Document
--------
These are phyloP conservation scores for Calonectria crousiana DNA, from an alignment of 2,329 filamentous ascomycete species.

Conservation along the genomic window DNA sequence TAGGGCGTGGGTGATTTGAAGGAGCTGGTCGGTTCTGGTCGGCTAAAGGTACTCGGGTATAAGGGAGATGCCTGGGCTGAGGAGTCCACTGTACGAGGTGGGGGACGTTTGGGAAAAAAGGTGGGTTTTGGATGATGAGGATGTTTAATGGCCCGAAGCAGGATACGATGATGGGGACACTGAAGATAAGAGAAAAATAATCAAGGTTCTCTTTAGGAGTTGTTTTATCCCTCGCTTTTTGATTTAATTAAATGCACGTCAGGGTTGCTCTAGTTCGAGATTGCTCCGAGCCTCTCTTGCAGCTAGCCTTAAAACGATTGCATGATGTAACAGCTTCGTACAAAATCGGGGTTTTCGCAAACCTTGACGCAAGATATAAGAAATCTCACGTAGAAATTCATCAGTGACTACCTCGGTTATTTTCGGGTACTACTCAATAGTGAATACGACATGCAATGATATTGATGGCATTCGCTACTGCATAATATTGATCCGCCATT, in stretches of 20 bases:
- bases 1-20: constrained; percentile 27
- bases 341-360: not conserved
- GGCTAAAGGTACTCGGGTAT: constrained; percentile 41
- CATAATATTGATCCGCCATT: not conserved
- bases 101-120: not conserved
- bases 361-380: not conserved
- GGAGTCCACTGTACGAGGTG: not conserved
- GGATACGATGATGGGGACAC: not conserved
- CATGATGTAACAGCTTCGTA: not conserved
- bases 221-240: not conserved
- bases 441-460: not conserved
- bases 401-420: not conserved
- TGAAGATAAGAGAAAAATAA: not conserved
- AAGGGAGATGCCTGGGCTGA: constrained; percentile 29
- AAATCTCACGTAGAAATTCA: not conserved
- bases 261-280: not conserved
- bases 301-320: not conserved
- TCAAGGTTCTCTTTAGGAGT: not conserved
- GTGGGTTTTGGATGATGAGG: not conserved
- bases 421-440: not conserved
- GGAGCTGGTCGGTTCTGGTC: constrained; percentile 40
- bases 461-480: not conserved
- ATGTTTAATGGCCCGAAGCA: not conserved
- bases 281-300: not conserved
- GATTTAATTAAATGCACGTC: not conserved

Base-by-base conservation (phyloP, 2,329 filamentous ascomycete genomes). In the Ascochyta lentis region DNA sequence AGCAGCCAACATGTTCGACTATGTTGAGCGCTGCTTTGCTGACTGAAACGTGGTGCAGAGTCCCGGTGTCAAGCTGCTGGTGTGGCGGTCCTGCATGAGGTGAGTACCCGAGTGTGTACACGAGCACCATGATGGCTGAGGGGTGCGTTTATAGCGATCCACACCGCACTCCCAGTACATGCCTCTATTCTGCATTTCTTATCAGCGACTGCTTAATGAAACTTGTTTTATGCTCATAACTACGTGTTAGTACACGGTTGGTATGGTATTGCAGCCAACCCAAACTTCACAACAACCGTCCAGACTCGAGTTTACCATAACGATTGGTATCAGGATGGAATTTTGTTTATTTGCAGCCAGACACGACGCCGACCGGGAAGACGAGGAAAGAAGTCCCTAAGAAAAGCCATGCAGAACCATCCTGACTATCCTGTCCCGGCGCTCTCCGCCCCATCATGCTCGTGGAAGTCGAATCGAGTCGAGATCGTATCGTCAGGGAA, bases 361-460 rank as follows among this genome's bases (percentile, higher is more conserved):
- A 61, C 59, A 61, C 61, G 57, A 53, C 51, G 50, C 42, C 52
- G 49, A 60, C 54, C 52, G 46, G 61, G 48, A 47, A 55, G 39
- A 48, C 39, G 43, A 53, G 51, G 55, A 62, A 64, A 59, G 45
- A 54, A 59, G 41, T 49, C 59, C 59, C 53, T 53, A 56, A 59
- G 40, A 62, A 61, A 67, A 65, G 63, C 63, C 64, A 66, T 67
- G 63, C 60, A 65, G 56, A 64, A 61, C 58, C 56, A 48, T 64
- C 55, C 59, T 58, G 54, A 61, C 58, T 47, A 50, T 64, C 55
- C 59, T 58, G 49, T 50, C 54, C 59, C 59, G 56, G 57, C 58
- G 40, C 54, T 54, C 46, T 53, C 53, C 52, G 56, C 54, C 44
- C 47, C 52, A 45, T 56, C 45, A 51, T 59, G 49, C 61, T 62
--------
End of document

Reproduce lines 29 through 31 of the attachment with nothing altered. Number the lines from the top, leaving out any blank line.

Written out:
- A 61, C 59, A 61, C 61, G 57, A 53, C 51, G 50, C 42, C 52
- G 49, A 60, C 54, C 52, G 46, G 61, G 48, A 47, A 55, G 39
- A 48, C 39, G 43, A 53, G 51, G 55, A 62, A 64, A 59, G 45